July 5, 2023

Alteryx Designer Development Tips and Tricks

By João Leite

Developing workflows in Alteryx Designer is straightforward due to its code-free approach, but as you start getting used to doing initial developments, you may want to find ways to speed up your work and improve your workflow visuals.

In this blog, we’ll cover a few tips, tricks, and shortcuts to help shave time off your developments in Alteryx Designer.

Using Tool Examples

Most Alteryx Tools have built-in examples to help you understand their capabilities and configurations. Those examples are very useful when you’re starting your journey in the Analytics world as some of them show real-world scenario usages.

To access a tool example, you can right-click on the tool in your Tool Palette and select “Open Example,” or you can use the Search bar located in the upper right corner of Designer. By typing the name of the tool, an “Example” text will show up on the right side of the results.

Not all tools have examples, but if you have questions on how to use those, you can always go to the Alteryx Tools help page or search Community posts.

Absolute, Relative, and UNC Paths

Alteryx has three types of file paths that you can use on inputs and outputs, all with different intents and functionalities:

  • Absolute paths are the most common ones when developing, those will show a full path to a certain file in your computer. Ex: “C:\Users\USER\Desktop\BalanceSheet.xlsx.”
  • Relative paths will locate where the workflow is currently saved on your machine and then will perform a path relative to that folder. For example, if you have a workflow in a “C:\Alteryx\Development\” folder and a file in the same place, the relative path is just “.\” If you had a subfolder in Development called “Balance Analysis,” the path would be “.\Balance Analysis\”, and so on. For previous paths, multiple “.” are used to go back to a folder.
  • UNC paths are used for file server folders. If you have a network folder mapped and want to read/write data to it, you need to use a UNC notation (this usually starts with “\\fileserver\…”).

Alteryx calls all inputs and outputs “Workflow Dependencies.” You can check how many you have and their individual configurations by going to “Options” -> “Advanced Options” -> “Workflow Dependencies.”


Every software has a set of shortcuts that can help you speed up the user experience. Alteryx shortcuts can help you navigate menus, hide, and show windows, move and align tools, and much more!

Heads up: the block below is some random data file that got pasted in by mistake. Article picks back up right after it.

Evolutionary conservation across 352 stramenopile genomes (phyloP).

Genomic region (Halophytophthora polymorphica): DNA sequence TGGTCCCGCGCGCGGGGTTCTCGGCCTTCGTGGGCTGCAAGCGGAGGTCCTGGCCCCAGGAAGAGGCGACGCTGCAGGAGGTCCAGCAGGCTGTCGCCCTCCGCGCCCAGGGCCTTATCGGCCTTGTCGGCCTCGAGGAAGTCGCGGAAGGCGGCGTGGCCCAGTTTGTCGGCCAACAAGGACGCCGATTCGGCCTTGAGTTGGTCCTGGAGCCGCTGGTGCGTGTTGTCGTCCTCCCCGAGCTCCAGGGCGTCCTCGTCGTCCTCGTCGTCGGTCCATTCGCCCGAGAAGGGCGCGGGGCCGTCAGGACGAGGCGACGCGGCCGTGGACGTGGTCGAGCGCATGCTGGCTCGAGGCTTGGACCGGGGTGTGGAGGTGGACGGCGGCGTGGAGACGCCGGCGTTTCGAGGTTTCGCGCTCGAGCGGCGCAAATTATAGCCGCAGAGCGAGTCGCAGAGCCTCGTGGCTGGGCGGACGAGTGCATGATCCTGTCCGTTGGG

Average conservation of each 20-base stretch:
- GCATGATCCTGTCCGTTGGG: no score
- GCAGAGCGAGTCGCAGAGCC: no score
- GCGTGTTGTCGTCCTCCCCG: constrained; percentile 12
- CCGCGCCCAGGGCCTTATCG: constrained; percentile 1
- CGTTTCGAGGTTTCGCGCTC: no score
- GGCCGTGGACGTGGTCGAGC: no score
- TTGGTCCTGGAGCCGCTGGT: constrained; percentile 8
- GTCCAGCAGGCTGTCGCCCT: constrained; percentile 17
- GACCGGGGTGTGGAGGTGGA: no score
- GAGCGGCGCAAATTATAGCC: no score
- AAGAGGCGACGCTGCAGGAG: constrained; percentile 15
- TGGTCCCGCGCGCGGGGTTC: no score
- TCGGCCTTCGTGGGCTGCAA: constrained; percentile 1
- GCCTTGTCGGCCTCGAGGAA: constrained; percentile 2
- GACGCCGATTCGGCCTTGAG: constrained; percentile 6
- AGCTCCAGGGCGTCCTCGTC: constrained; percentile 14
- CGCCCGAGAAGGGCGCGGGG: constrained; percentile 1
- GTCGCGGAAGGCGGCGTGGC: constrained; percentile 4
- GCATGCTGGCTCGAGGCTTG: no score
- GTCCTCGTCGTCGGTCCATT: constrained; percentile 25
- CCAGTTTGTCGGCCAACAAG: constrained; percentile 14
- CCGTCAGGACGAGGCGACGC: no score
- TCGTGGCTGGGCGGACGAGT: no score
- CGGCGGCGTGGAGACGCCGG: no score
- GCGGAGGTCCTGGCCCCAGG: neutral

Here’s a list of the most used Ateryx shortcuts:

  • CTRL + Mouse Wheel: By holding CTRL and moving your mouse wheel up or down while hovering the canvas, you can zoom in or out.
  • CTRL + Shift + (+ or -): By holding CTRL, SHIFT, and clicking on + or –, you can align your selected tools horizontally (-) or vertically (+).
  • CTRL + R: Instead of clicking on the “Run” button, you can hit CTRL and R to run or stop your workflow execution.
  • F2: By pressing F2 on a tool, you can directly go to the “Annotations” panel, helping you document your tools faster.
  • Common shortcuts: Shortcuts such as CTRL+S to save, CTRL+C to copy, and CTRL+O to open all work within Alteryx.

Containers, Comments, and Annotations

Documenting a workflow for end users can be a little tricky, as there’s no right or wrong way to do it. Alteryx documentation tools can aid in making your workflow organized and understandable.

Adding tools inside containers and separating the logic parts into different folders allow users to simply glance and see what’s happening. By adding comment boxes or using the Tool’s Annotations, you can better describe each step of your workflow.

The Alteryx AIDIN Workflow Summary tool is another easy and fast way to get a summary of what your workflow is doing. This tool is powered by OpenAI’s ChatGPT and can provide a summary of the workflow purpose, inputs, outputs, and key logic steps. 

Using Events

On your Alteryx Workflow Configuration window, there’s a tab called Events. Events are a way of alerting users through emails whether a workflow has run successfully or not. You can also use events to run CMD commands to trigger additional processes.

Events can be triggered in four different ways:

  • Before run.
  • After run.
  • After run with errors.
  • After run without errors.

Note that to use email alerts, you need to specify a valid SMTP connection.


Constants are often used in programming languages to define globally used variables. By default, Alteryx already has some pre-defined constants for every workflow built. You can check them out by going to the Workflow Configuration window and clicking the Workflow tab.

To create constants, you just need to click on the “+” sign near the Constants list and assign a value to it. By default, constants are considered strings; if you have a numerical constant, you can check the box in the “#” column.

You can use constants when typing expressions in Formulas, Filters, or other tools that allow directly making an expression.

To reference a tool, use “%ConstantType.ConstantName%”. For example: “%User.EmailList%”.


In this blog, we covered a few potent tips and tricks for developing in Alteryx Designer that should help you save time and improve efficiency. If you want to keep learning more about the Alteryx Platform and its usage, keep in touch with our blog posts!

Interested in leveling up your workflow development in Alteryx Designer? The Alteryx experts from phData can help! Explore our Alteryx services today!

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